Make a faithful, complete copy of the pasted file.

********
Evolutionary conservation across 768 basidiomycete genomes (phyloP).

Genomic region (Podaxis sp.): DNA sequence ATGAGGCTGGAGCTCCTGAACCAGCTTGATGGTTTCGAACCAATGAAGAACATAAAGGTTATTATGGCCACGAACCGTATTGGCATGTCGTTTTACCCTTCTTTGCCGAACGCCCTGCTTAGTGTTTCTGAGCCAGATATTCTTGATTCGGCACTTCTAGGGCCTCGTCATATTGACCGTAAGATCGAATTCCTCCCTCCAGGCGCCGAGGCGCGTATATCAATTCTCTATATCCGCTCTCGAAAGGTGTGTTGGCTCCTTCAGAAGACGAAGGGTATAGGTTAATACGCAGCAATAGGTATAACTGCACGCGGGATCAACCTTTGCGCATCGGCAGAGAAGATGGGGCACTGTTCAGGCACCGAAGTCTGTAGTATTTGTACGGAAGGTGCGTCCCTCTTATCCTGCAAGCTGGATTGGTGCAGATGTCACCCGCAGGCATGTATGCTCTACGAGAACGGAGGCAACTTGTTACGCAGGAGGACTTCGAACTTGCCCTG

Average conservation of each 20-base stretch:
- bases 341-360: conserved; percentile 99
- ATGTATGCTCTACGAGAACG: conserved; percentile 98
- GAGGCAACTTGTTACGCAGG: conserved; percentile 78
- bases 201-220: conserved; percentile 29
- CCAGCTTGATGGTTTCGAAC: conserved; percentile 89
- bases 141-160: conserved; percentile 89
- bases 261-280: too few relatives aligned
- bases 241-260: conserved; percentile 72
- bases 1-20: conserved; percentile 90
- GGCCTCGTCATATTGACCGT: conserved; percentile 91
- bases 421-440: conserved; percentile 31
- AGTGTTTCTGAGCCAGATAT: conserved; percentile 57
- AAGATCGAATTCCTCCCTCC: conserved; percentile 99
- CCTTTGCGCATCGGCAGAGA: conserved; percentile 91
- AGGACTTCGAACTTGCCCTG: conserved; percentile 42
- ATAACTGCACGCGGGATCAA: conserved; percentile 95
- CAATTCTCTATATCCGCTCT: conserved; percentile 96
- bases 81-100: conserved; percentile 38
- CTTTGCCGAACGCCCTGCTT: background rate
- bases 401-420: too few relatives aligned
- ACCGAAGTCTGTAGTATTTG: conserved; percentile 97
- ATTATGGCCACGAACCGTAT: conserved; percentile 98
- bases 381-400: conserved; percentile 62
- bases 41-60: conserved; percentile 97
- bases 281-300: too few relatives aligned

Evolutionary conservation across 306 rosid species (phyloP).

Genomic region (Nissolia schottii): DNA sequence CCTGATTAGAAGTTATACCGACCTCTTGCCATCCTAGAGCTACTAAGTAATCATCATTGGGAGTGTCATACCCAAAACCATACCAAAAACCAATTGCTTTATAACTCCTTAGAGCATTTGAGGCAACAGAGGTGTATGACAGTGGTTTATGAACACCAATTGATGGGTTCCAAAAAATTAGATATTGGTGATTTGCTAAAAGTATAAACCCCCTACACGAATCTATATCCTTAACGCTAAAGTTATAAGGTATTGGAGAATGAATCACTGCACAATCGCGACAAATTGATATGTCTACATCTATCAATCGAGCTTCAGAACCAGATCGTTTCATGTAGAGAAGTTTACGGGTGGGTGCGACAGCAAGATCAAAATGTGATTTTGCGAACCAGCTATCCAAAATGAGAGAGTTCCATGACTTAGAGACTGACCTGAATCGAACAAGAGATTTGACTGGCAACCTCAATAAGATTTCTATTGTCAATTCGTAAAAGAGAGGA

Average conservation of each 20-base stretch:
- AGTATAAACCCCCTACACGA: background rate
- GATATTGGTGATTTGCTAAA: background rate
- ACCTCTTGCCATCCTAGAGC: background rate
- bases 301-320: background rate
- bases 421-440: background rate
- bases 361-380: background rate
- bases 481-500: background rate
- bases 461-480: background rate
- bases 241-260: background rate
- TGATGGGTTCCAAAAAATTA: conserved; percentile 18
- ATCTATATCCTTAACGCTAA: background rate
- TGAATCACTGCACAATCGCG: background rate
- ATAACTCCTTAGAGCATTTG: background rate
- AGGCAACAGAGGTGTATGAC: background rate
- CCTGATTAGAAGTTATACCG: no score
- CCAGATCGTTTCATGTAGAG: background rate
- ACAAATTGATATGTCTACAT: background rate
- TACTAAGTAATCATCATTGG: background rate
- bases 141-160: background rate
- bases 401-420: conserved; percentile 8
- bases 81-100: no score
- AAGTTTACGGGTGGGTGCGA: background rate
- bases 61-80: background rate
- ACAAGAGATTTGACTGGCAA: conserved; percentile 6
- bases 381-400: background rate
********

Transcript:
Evolutionary conservation across 768 basidiomycete genomes (phyloP).

Genomic region (Podaxis sp.): DNA sequence ATGAGGCTGGAGCTCCTGAACCAGCTTGATGGTTTCGAACCAATGAAGAACATAAAGGTTATTATGGCCACGAACCGTATTGGCATGTCGTTTTACCCTTCTTTGCCGAACGCCCTGCTTAGTGTTTCTGAGCCAGATATTCTTGATTCGGCACTTCTAGGGCCTCGTCATATTGACCGTAAGATCGAATTCCTCCCTCCAGGCGCCGAGGCGCGTATATCAATTCTCTATATCCGCTCTCGAAAGGTGTGTTGGCTCCTTCAGAAGACGAAGGGTATAGGTTAATACGCAGCAATAGGTATAACTGCACGCGGGATCAACCTTTGCGCATCGGCAGAGAAGATGGGGCACTGTTCAGGCACCGAAGTCTGTAGTATTTGTACGGAAGGTGCGTCCCTCTTATCCTGCAAGCTGGATTGGTGCAGATGTCACCCGCAGGCATGTATGCTCTACGAGAACGGAGGCAACTTGTTACGCAGGAGGACTTCGAACTTGCCCTG

Average conservation of each 20-base stretch:
- bases 341-360: conserved; percentile 99
- ATGTATGCTCTACGAGAACG: conserved; percentile 98
- GAGGCAACTTGTTACGCAGG: conserved; percentile 78
- bases 201-220: conserved; percentile 29
- CCAGCTTGATGGTTTCGAAC: conserved; percentile 89
- bases 141-160: conserved; percentile 89
- bases 261-280: too few relatives aligned
- bases 241-260: conserved; percentile 72
- bases 1-20: conserved; percentile 90
- GGCCTCGTCATATTGACCGT: conserved; percentile 91
- bases 421-440: conserved; percentile 31
- AGTGTTTCTGAGCCAGATAT: conserved; percentile 57
- AAGATCGAATTCCTCCCTCC: conserved; percentile 99
- CCTTTGCGCATCGGCAGAGA: conserved; percentile 91
- AGGACTTCGAACTTGCCCTG: conserved; percentile 42
- ATAACTGCACGCGGGATCAA: conserved; percentile 95
- CAATTCTCTATATCCGCTCT: conserved; percentile 96
- bases 81-100: conserved; percentile 38
- CTTTGCCGAACGCCCTGCTT: background rate
- bases 401-420: too few relatives aligned
- ACCGAAGTCTGTAGTATTTG: conserved; percentile 97
- ATTATGGCCACGAACCGTAT: conserved; percentile 98
- bases 381-400: conserved; percentile 62
- bases 41-60: conserved; percentile 97
- bases 281-300: too few relatives aligned

Evolutionary conservation across 306 rosid species (phyloP).

Genomic region (Nissolia schottii): DNA sequence CCTGATTAGAAGTTATACCGACCTCTTGCCATCCTAGAGCTACTAAGTAATCATCATTGGGAGTGTCATACCCAAAACCATACCAAAAACCAATTGCTTTATAACTCCTTAGAGCATTTGAGGCAACAGAGGTGTATGACAGTGGTTTATGAACACCAATTGATGGGTTCCAAAAAATTAGATATTGGTGATTTGCTAAAAGTATAAACCCCCTACACGAATCTATATCCTTAACGCTAAAGTTATAAGGTATTGGAGAATGAATCACTGCACAATCGCGACAAATTGATATGTCTACATCTATCAATCGAGCTTCAGAACCAGATCGTTTCATGTAGAGAAGTTTACGGGTGGGTGCGACAGCAAGATCAAAATGTGATTTTGCGAACCAGCTATCCAAAATGAGAGAGTTCCATGACTTAGAGACTGACCTGAATCGAACAAGAGATTTGACTGGCAACCTCAATAAGATTTCTATTGTCAATTCGTAAAAGAGAGGA

Average conservation of each 20-base stretch:
- AGTATAAACCCCCTACACGA: background rate
- GATATTGGTGATTTGCTAAA: background rate
- ACCTCTTGCCATCCTAGAGC: background rate
- bases 301-320: background rate
- bases 421-440: background rate
- bases 361-380: background rate
- bases 481-500: background rate
- bases 461-480: background rate
- bases 241-260: background rate
- TGATGGGTTCCAAAAAATTA: conserved; percentile 18
- ATCTATATCCTTAACGCTAA: background rate
- TGAATCACTGCACAATCGCG: background rate
- ATAACTCCTTAGAGCATTTG: background rate
- AGGCAACAGAGGTGTATGAC: background rate
- CCTGATTAGAAGTTATACCG: no score
- CCAGATCGTTTCATGTAGAG: background rate
- ACAAATTGATATGTCTACAT: background rate
- TACTAAGTAATCATCATTGG: background rate
- bases 141-160: background rate
- bases 401-420: conserved; percentile 8
- bases 81-100: no score
- AAGTTTACGGGTGGGTGCGA: background rate
- bases 61-80: background rate
- ACAAGAGATTTGACTGGCAA: conserved; percentile 6
- bases 381-400: background rate